Armstrongs enjoy leisure-learning classes twice

Alumni encourage others to visit Taos

Bill and Roberta Armstrong knew little about the Doel Reed Center for the Arts before they received an email two years ago promoting classes for lifelong learners. When the Stillwater-based alumni saw one course was about author and Oklahoman Tony Hillerman, they quickly enrolled.

Roberta Armstrong They spent a fun-filled week in July 2015 studying “Shamus and Shaman: Tony Hillerman’s Dance Hall of the Dead and A Thief of Time,” taught by Brewster Fitz, OSU professor emeritus.

They had so much fun that they returned last July for “New Mexico Farm to Table,” taught by Barbara Forsberg, owner of nearby Brett House Catering. They were among the record 31 participants in four courses that session. They spent time in Forsberg’s commercial kitchen honing their cooking skills, visiting with a local farmer at his property, utilizing a wood-fire oven in a beautiful local home, and cooking dishes such as paella and pizza.

During the Hillerman course, they enjoyed reading the books – as Bill had already done numerous times – and then watching a film adaptation and highlighting the differences between the versions. There was also a visit to a Santa Fe museum, where a local expert spoke to them about Hillerman and his work.

“During class, we sat outside under a huge willow tree and had great discussions,” Roberta said, adding they learned more about who Doel Reed was and bought in to the purpose of the Doel Reed Center for the Arts.

“The courses are so well-done,” Roberta said. “People ask which course was better, and I just can’t say. Everyone we talked to said they wanted to take another one. You have such a good time in these great class sessions, and you also have plenty of time to go do other things while you’re out there.”

Bill enjoyed visiting beautiful northern New Mexico and the sense of camaraderie they built with other lifelong learners.

“We spent the Wednesday we were out of class floating down the Rio Grande. It was peaceful and fun. You have a lot of opportunities like that,” he said. “And then there are some events in the evening when you get together with everyone from all of the classes. It’s a great trip.”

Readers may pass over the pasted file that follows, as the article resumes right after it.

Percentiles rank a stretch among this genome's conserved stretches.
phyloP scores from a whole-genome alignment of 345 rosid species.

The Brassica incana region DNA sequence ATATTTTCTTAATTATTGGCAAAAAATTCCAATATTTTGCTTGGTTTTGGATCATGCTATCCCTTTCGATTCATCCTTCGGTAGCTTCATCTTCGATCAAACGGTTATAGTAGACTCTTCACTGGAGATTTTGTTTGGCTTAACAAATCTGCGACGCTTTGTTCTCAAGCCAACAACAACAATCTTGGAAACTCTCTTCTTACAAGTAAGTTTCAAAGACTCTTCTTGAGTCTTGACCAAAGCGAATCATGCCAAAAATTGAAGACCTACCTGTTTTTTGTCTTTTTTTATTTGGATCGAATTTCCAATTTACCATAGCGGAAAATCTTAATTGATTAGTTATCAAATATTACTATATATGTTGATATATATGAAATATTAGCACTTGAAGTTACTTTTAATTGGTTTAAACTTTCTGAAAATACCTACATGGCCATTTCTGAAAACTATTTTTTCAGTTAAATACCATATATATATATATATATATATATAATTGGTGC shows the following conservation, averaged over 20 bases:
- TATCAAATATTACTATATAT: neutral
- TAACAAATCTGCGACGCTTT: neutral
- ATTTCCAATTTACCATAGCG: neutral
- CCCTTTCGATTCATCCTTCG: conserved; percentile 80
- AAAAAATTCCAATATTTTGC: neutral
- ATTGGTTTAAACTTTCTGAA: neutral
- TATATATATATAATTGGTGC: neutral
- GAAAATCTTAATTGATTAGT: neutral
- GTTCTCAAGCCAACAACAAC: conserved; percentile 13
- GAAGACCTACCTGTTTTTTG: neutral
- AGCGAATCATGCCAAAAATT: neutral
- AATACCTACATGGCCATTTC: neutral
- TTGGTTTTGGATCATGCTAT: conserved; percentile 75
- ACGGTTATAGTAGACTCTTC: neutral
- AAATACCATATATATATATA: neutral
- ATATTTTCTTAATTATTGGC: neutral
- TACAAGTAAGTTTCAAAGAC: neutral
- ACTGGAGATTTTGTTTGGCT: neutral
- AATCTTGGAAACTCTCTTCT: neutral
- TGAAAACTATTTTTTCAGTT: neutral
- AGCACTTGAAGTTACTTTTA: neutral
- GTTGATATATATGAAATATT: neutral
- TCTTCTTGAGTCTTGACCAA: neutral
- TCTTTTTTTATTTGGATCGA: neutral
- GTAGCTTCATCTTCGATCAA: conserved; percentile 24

In fact, the Armstrongs plan to make the Doel Reed Center for the Arts a more regular destination.

“There are so many classes we want to take,” Roberta said. “We both are interested in another cooking class, and another Hillerman class, and a bunch of others that have been offered.”

Carol Moder, director of the Doel Reed Center for the Arts, said the Armstrongs’ experience is typical for those who have taken the lifelong learner courses.

“We have found good instructors, both among local experts and OSU faculty,” Moder said. “Some participants like more academic-based content, and others like activity-based classes where they get out in the environment in Taos. We are scheduling options for both this summer, and people who would like to participate need to enroll soon to save a spot.”

Course enrollment is currently open with six offerings for July 24-28. Each course is $600, or $550 for those enrolling before March 31.

Ecology and Visual Landscape of Northern New Mexico, taught by Dave Engle and Marty Avrett, professor emeriti

Art & Literature in New Mexico Post 1940, taught by Ed Walkiewicz, professor emeritus

Taos Photography & Solar Printmaking Workshop, taught by Jennifer Lynch, master Printmaker

Fly Fishing (Beginning and Intermediate), taught by Marc Harrell, Taos native

New Mexico Food & Culture, taught by Carol Moder, director, Doel Reed Center for the Arts

Fashion Studies, taught by Mary Ruppert-Stroescu, assistant professor

For more information or to enroll, click here.

The leadership of the Doel Reed Center for the Arts is also considering offering a long-weekend leisure-learning opportunity in late September or early October. If you are interested, contact Moder at or (405) 612-8295.